Q&A with Prof Greg Snell

Q&A with Prof Greg Snell


Professor Greg Snell was there at The Alfred from the beginning when Trevor Williams and Don Esmore performed the first lung transplant in 1990. He left to study overseas and returned in 1992 and is still there.

In this edition of Q&A you meet another of those well known faces at The Alfred – particularly if you have been a patient suffering from all manner of respiratory illnesses – Professor Greg Snell MBBS FRACP MD OAM – currently the Medical Head of the Lung Transplant Service at the Alfred Hospital and Monash University.

Do you remember when you made a conscious decision to make medicine your career path, and was there a particular person or event that motivated you?

Towards the end of school I met up with a family friend who was a medical specialist and he showed that medicine was a science career with lots of different directions and options.

When did you decide that a respiratory specialisation was something you wanted to pursue?

I actually started off being interested in cardiology, but when I worked as a junior doctor I discovered that the heart was actually nowhere near as interesting as the lung, and so I headed that way.

You completed a ‘Will Rogers Clinical Fellowship in Lung Transplantation’ at the University of Toronto, Canada in 1992. Can you briefly outline some similarities and differences between the Australian and Canadian health systems as they relate to respiratory illnesses and transplantation.

The biggest difference between our system and the Canadian (and American) system I saw was how involved and passionate our Australian staff were compared to their North American colleagues. Our staff take our their jobs more ‘to heart’ and work harder to get everyone the best results possible.

Can you briefly outline the pathway that brought you to The Alfred?

I trained as a lung specialist at the Repat Hospital in Heidelberg, but an extra six months was required so I took a 12 month job in Respiratory at The Alfred. This was in 1990 and the first lung transplant, organised by Trevor Williams and Don Esmore, took place 2 months later. I found this amazing and the next year I went off to study lung transplant in Toronto – the group who had done the world’s first few years before. I came back in 1992 and stayed since.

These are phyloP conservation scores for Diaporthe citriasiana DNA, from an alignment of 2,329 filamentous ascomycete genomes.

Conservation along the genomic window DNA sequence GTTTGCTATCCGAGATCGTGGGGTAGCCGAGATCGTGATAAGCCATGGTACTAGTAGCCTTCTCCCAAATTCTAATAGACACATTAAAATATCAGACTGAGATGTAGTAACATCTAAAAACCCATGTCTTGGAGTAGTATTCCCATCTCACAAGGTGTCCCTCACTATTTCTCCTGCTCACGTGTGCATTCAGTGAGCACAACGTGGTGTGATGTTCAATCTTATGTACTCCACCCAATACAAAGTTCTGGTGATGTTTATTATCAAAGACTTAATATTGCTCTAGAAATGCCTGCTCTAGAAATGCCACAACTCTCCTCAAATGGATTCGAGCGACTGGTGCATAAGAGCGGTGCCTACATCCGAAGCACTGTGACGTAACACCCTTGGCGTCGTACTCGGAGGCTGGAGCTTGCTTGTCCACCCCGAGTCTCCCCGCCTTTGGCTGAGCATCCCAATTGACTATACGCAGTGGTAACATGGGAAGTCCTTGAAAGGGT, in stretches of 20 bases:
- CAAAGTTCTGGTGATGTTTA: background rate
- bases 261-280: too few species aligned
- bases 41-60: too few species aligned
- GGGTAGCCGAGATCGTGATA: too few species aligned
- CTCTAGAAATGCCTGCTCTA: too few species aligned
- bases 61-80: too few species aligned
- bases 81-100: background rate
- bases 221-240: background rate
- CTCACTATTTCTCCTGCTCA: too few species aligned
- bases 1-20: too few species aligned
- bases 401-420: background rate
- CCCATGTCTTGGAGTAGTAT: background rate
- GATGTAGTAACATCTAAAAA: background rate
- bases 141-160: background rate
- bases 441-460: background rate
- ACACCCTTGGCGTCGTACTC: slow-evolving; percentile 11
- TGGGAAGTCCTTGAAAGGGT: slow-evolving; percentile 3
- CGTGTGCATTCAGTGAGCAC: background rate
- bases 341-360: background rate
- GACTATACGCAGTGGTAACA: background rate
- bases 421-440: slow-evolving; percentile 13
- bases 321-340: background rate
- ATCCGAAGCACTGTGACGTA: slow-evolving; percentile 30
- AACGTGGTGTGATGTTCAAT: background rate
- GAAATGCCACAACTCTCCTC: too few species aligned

You present many papers, both locally and internationally, is there one in particular that has resonated with your professional audience?

Yes, our paper in the American Journal of Transplantation on how to increase lung transplant numbers by using donation after circulatory death (DCD) lung donors (ie when the heart stops, rather than the brain) has changed the world, with thousands of cases across the world now done using this technique.

You must see some incredibly challenging cases, in a general sense can you give an example of any successful outcomes that may have surprised you?

I have certainly seen some amazing people with incredible courage and miraculous recoveries. I am forever humbled by looking after people who survive and flourish in tough situations that I don’t think I could handle myself.

Outside your clinical work do you pursue any particular leisure activities to unwind?

Walking, swimming and if the opportunity arises skiing or sailing.

Regarding your work and patients, what is the one thing that puts a smile on your face?

Some of the funny stories that people come up with about their lives and medical adventures – particularly when they deliberately or accidentally mispronounce the name of a medicine (eg Lasix = Latex, Pseudonomas = Sodomonas)

What are you thoughts on the future treatment of CF? Are their any exciting innovations on the horizon that may assist patients with this condition?

The new CF gene modulator drugs are amazing and will change the lives of the whole CF population from now on.


Professor Greg Snell MBBS FRACP MD OAM is currently the Medical Head of the Lung Transplant Service at the Alfred Hospital and Monash University. After completing his initial medical training at University of Melbourne, he completed the Will Rogers Clinical Fellowship in Lung Transplantation at the University of Toronto, Canada in 1992. He has been involved in the implementation of new techniques and technologies in lung transplantation, in particular the use of Donation-after-circulatory-death (DCD) lungs.


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